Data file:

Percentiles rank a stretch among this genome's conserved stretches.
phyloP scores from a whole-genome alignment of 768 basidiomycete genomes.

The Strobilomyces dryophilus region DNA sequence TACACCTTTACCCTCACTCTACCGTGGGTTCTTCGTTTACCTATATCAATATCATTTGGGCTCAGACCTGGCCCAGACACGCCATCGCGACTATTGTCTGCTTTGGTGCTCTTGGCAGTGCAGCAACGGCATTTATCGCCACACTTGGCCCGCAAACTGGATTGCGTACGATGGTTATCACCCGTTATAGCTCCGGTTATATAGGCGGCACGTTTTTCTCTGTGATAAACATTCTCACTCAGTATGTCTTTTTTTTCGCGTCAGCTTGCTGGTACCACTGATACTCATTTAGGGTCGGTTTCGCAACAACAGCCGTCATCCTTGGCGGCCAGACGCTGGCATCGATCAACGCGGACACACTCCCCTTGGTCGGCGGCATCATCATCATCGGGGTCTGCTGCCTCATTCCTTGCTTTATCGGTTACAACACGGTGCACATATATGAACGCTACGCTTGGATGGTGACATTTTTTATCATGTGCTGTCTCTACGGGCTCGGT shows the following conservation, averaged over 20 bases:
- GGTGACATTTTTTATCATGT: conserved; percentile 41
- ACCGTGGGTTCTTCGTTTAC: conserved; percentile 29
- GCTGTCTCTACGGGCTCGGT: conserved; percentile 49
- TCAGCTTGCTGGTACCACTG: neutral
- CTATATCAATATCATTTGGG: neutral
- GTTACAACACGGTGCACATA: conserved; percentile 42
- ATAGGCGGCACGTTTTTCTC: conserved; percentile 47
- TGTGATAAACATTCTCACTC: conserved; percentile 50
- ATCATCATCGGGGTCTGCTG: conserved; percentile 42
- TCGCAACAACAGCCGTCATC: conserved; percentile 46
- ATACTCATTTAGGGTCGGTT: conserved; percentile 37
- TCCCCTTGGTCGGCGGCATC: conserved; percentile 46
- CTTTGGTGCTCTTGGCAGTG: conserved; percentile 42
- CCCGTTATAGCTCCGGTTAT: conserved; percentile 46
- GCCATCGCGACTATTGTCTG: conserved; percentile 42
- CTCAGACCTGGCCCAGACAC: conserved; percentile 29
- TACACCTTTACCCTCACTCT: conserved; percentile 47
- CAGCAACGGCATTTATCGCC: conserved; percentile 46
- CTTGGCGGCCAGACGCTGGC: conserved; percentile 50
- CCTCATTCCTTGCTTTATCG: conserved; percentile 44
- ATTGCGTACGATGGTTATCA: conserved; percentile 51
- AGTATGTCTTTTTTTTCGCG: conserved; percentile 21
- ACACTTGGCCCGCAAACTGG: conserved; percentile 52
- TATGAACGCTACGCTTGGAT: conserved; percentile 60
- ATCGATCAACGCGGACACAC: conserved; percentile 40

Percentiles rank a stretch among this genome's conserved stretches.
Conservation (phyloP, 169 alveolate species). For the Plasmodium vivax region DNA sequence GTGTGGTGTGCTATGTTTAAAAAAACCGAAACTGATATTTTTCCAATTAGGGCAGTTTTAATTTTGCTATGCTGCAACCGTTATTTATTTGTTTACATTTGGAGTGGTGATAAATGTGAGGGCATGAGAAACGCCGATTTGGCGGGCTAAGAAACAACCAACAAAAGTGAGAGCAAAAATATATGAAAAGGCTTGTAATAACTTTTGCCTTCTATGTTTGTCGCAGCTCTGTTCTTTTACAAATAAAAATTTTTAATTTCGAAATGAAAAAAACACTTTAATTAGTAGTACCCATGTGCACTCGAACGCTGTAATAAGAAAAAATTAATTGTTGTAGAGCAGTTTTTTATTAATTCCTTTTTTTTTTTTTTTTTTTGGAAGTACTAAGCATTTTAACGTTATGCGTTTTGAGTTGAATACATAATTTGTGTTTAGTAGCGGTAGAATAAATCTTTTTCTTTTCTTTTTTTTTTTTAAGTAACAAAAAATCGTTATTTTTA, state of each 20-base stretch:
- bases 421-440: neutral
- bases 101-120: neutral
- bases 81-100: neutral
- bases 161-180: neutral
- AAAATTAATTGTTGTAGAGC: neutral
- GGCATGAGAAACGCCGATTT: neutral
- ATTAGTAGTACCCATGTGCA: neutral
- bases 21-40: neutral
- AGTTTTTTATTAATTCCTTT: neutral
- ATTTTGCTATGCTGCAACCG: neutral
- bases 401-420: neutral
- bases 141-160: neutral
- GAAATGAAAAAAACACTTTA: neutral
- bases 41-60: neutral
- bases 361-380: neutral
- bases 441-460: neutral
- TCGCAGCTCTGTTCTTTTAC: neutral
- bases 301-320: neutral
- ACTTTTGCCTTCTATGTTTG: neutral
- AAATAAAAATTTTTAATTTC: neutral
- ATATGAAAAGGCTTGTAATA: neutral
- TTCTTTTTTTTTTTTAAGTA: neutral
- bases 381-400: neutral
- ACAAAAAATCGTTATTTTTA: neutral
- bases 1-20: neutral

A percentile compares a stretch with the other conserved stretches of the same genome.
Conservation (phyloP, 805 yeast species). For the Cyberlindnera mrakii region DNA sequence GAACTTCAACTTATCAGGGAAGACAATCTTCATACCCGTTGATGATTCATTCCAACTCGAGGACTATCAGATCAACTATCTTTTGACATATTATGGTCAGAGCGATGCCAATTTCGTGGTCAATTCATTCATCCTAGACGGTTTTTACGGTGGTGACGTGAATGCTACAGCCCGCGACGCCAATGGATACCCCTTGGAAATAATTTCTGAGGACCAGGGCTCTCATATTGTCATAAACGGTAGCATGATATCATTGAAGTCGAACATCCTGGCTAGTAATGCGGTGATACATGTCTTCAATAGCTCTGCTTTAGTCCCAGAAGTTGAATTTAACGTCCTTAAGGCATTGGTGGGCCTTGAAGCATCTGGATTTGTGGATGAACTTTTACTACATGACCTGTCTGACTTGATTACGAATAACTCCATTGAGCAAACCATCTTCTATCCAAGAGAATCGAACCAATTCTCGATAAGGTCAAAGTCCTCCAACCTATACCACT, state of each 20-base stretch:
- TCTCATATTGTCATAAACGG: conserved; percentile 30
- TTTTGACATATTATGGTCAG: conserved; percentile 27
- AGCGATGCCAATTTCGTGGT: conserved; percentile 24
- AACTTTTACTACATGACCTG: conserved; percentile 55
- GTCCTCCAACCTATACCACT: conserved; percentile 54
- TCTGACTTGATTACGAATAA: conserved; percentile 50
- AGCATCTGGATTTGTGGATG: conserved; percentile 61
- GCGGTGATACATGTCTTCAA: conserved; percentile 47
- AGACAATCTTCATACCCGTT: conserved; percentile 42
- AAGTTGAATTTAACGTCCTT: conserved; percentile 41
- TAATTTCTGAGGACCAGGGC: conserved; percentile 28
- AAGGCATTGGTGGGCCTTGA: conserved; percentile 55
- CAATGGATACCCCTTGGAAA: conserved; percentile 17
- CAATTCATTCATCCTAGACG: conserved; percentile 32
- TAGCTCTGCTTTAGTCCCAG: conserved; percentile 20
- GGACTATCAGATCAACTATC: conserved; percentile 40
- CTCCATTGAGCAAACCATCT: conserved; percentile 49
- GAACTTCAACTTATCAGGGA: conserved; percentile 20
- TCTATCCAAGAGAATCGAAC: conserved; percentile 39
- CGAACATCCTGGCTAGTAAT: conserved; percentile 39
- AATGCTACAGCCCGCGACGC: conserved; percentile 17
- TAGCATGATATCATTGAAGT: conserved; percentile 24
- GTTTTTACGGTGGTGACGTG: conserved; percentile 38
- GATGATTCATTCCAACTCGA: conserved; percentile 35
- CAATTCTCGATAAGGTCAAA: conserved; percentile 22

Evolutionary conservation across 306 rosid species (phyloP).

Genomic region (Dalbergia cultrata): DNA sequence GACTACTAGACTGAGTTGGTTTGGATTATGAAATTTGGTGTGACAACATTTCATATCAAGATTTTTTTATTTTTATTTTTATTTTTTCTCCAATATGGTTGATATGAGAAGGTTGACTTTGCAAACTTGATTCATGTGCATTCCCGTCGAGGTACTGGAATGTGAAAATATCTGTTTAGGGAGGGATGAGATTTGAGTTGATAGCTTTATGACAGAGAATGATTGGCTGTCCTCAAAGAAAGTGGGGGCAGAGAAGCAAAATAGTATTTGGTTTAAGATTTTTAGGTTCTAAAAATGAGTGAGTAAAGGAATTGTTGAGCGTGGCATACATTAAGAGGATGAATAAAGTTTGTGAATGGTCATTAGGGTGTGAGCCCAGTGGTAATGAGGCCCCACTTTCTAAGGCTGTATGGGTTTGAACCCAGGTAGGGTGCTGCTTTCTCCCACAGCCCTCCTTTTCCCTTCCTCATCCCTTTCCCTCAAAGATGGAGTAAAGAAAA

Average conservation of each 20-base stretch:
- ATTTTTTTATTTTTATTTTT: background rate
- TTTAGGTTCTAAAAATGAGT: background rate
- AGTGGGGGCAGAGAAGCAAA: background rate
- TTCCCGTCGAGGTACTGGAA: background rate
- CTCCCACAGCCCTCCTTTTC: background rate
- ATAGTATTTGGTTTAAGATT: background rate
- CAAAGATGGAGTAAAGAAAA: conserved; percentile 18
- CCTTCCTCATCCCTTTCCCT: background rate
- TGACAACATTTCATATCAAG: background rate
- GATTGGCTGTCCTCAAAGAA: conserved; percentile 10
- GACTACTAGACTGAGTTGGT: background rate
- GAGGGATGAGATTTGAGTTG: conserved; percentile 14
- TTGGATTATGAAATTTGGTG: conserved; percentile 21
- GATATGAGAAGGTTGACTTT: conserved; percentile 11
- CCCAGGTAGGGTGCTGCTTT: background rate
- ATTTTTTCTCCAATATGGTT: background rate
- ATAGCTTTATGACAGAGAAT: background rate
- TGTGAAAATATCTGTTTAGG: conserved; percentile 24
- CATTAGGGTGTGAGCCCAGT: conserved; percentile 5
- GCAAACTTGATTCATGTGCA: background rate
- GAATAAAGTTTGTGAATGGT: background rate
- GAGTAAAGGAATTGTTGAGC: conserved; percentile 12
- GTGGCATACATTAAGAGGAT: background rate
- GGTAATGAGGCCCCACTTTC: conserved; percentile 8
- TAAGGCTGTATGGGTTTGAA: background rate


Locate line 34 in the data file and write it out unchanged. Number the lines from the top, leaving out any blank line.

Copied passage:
- bases 161-180: neutral